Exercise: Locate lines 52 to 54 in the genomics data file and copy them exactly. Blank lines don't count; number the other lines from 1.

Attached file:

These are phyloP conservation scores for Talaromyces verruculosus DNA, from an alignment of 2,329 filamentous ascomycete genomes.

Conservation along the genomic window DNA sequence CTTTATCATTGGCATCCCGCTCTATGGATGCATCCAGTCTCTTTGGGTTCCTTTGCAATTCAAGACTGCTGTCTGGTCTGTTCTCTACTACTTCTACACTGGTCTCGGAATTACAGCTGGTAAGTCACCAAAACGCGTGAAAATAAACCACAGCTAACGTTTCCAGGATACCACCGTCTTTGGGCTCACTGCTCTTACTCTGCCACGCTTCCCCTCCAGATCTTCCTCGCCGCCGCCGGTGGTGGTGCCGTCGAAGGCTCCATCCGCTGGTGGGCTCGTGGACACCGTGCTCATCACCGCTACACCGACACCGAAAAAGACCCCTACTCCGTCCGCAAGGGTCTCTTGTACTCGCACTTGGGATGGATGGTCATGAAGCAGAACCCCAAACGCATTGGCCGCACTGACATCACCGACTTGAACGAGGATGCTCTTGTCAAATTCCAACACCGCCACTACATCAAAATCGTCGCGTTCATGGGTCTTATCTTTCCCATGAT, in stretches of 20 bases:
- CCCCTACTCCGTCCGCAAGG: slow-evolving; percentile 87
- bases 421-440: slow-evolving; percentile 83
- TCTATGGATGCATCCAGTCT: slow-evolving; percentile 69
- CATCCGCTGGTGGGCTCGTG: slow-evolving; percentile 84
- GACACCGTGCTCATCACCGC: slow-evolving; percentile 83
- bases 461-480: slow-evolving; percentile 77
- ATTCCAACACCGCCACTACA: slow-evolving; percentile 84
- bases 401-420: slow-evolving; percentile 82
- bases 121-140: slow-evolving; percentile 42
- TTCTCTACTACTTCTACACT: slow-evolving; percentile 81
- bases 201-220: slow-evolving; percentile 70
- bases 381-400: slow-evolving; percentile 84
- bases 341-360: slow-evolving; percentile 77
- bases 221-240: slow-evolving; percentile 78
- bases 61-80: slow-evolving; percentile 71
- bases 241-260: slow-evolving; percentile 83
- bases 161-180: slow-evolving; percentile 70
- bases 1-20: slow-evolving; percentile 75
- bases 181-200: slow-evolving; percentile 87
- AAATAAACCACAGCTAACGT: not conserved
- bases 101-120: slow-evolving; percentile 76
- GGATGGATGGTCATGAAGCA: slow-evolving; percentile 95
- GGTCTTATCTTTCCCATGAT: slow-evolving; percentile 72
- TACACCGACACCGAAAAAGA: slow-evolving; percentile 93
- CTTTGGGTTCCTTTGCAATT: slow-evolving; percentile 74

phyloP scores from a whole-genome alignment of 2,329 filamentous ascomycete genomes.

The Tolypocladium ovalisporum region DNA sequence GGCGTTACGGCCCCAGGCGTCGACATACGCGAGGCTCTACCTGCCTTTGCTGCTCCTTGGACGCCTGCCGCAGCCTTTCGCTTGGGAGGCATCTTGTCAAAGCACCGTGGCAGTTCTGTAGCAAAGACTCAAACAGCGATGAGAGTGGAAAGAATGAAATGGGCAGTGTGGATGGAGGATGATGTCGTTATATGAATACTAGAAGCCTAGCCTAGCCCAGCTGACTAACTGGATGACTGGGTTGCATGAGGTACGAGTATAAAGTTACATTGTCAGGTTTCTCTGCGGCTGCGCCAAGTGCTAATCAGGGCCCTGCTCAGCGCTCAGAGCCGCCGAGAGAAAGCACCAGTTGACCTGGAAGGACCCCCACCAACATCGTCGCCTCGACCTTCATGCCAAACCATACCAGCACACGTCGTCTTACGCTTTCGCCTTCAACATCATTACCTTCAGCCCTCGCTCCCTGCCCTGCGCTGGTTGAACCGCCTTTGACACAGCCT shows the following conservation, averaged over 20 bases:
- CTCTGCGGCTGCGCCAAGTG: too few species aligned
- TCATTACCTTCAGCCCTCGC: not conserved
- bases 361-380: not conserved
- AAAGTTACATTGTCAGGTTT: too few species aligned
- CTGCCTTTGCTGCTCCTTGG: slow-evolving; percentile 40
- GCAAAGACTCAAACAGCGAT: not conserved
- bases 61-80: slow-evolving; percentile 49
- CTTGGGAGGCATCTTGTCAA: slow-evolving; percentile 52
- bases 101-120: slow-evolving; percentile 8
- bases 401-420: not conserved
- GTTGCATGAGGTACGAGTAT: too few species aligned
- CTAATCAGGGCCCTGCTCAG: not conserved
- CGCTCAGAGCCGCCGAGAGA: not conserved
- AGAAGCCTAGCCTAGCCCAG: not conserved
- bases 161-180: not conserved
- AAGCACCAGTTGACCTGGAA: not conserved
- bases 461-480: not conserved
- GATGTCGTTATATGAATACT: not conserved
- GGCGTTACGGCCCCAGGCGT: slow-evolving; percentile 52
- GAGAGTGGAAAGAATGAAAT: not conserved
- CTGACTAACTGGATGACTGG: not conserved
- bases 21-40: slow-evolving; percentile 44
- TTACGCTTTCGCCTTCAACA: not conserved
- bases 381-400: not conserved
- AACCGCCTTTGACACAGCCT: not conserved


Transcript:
- TTACGCTTTCGCCTTCAACA: not conserved
- bases 381-400: not conserved
- AACCGCCTTTGACACAGCCT: not conserved